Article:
Reducing Wild Animal Suffering Ecosystem & Directory

post by Evan_Gaensbauer · 2018-10-31T18:26:52.476Z · score: 12 (8 votes) · EA · GW · Legacy · 3 comments

Contents

  Organizations & Projects
None
3 comments

Reducing Wild Animal Suffering (RWAS), also known as Wild Animal Welfare, is a focus area in effective altruism (EA). This is a directory and map of organizations and projects focused on RWAS in and around the EA movement. These organizations are focused on evidence-based research and movement-building to reduce wild animal suffering from primarily naturogenic sources, sources of suffering originating in nature itself, as well as some anthropogenic sources, i.e., suffering caused by human action. Outside of EA, the idea of "reducing wild animal suffering" may be ambiguously interpreted, and indeed there are other organizations in the world doing work relevant to RWAS projects/organizations in the EA movement. As RWAS as a movement expands, its scope may expand to bridge-building to external organizations. However, RWAS as an organized movement remains relatively small, and to map out organizations beyond the umbrella of EA is beyond the scope of this directory. This is the state of the field as of October 2018. 

Organizations & Projects

Over the last few years, several organizations have played a support role in developing the nascent focus area of RWAS in EA. All these organizations are included. Those organizations and projects for whom RWAS is currently a primary focus are in bold.

 

Stiftung für Effektiven Altruismus (SEA) is a regional foundation for the EA movement in the German-speaking world founded in 2013. They're also the professional home of Brian Tomasik in the EA movement, whose Essays on Reducing Suffering have significantly advanced the research agenda of the RWAS community over the last several years. Within the last couple years, SEA has streamlined their projects, and spun off multiple organizations. Welfare biology research initially incubated by SEA has been provided institutional support to become a new, separate organization: Wild Animal Suffering Research.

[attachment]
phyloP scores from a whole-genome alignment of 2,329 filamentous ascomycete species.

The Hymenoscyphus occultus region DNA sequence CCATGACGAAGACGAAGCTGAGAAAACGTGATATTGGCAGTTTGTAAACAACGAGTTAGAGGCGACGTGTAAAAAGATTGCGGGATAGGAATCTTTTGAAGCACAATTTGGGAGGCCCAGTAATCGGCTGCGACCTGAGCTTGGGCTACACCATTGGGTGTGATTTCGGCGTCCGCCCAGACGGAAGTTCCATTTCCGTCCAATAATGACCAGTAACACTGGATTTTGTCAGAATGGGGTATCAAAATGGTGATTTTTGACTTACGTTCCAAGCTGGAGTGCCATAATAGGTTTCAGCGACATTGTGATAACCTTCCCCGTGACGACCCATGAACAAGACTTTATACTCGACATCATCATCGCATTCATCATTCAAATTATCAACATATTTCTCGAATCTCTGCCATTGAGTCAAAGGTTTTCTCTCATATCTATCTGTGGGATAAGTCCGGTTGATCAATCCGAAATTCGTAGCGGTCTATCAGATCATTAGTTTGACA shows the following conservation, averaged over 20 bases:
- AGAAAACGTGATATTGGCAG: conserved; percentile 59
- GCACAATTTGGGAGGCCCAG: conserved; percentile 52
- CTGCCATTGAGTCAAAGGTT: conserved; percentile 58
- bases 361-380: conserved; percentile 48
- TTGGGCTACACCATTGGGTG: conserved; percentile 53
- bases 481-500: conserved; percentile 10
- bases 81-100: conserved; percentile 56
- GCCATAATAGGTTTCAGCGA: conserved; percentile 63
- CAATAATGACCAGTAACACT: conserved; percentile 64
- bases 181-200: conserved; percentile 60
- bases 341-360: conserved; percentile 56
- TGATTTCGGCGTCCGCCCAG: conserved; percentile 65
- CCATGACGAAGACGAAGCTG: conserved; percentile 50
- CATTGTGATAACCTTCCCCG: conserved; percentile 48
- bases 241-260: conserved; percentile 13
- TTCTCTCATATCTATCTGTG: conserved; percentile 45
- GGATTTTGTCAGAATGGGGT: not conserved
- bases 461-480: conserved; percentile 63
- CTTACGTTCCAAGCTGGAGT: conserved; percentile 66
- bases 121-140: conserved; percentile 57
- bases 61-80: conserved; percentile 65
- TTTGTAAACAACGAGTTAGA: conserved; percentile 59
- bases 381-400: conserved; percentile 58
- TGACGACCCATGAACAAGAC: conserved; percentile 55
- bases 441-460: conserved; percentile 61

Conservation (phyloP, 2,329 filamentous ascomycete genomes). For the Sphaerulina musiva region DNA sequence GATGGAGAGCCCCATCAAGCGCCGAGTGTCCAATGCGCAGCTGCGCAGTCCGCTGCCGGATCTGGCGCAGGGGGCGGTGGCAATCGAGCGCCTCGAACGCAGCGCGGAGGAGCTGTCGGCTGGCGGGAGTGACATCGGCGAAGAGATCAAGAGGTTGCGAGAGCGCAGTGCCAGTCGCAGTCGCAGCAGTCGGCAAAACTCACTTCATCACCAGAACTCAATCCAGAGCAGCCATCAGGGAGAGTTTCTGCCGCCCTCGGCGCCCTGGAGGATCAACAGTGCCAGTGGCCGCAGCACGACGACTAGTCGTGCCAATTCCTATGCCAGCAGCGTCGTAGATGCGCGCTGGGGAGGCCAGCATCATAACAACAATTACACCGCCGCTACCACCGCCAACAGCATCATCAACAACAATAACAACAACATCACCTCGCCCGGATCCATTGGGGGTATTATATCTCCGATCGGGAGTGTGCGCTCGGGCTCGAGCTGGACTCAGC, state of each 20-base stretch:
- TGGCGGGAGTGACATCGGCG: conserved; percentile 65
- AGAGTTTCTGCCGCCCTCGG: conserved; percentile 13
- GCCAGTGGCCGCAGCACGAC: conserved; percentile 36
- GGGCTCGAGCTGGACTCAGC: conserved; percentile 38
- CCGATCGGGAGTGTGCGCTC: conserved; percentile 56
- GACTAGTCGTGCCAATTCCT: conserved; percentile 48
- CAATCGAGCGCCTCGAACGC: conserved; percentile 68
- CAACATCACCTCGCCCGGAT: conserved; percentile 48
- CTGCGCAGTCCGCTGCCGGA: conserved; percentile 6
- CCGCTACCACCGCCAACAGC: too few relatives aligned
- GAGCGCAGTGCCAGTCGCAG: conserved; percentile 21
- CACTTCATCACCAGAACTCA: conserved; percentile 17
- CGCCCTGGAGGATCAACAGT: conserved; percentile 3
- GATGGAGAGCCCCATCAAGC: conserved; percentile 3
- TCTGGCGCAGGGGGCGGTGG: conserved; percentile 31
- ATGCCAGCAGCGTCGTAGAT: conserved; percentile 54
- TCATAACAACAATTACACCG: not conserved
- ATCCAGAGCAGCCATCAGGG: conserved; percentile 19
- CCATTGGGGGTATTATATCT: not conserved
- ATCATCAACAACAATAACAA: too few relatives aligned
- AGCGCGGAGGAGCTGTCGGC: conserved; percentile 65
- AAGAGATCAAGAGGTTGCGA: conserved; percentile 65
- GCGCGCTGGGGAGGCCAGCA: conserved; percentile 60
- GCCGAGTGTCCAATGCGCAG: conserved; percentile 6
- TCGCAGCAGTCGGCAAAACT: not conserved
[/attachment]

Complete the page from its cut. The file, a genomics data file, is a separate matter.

Wild Animal Suffering Research (WASR) was started as a project incubated by SEA in 2016, and became its own organization in 2017. WASR's goal is to do basic multi-disciplinary research to develop strategies and narrow interventions to reduce wild animal suffering, and build up a community of researchers and advocates to help achieve this end. 

Animal Ethics (AE) is a movement-building and advocacy organization focused on reaching out to effectively inform and educate the public about the conditions all kinds of animals face, and provide resources for animal advocates, started in 2012. In previous years, AE's primary focus was public outreach in multiple languages on farm and wild animal welfare in countries around the world. While this is still part of their activities, in 2017 AE pivoted to dedicating more resources to advancing the development of welfare biology as a field of academic inquiry and scientific research. Originally based in Spain, their teams and projects have become increasingly international. 

Utility Farm (UF) is an American non-profit organization founded in 2017 focused on publishing qualitative research and grassroots movement-building to reduce wild animal suffering. Their three programs are research, focused on social science research relevant to communications and movement-building; outreach, to grow the RWAS network by connecting to funders, researchers, and advocates; and stewardship, to develop and eventually trial a variety of interventions. 

Rethink Priorities (RP) is an empirical prioritization project launched in 2018. It is an independent project operating under the umbrella of Rethink Charity, an EA movement-building organization running a wide variety of projects. RP focuses on relevant to welfare biology and reducing wild animal suffering, such as the study of insect sentience; the neurobiology/neuropsychology of non-human animal experience; and interventions for improving fish welfare.

In 2018, UF launched a research project & volunteer portal to coordinate projects across multiple RWAS organizations.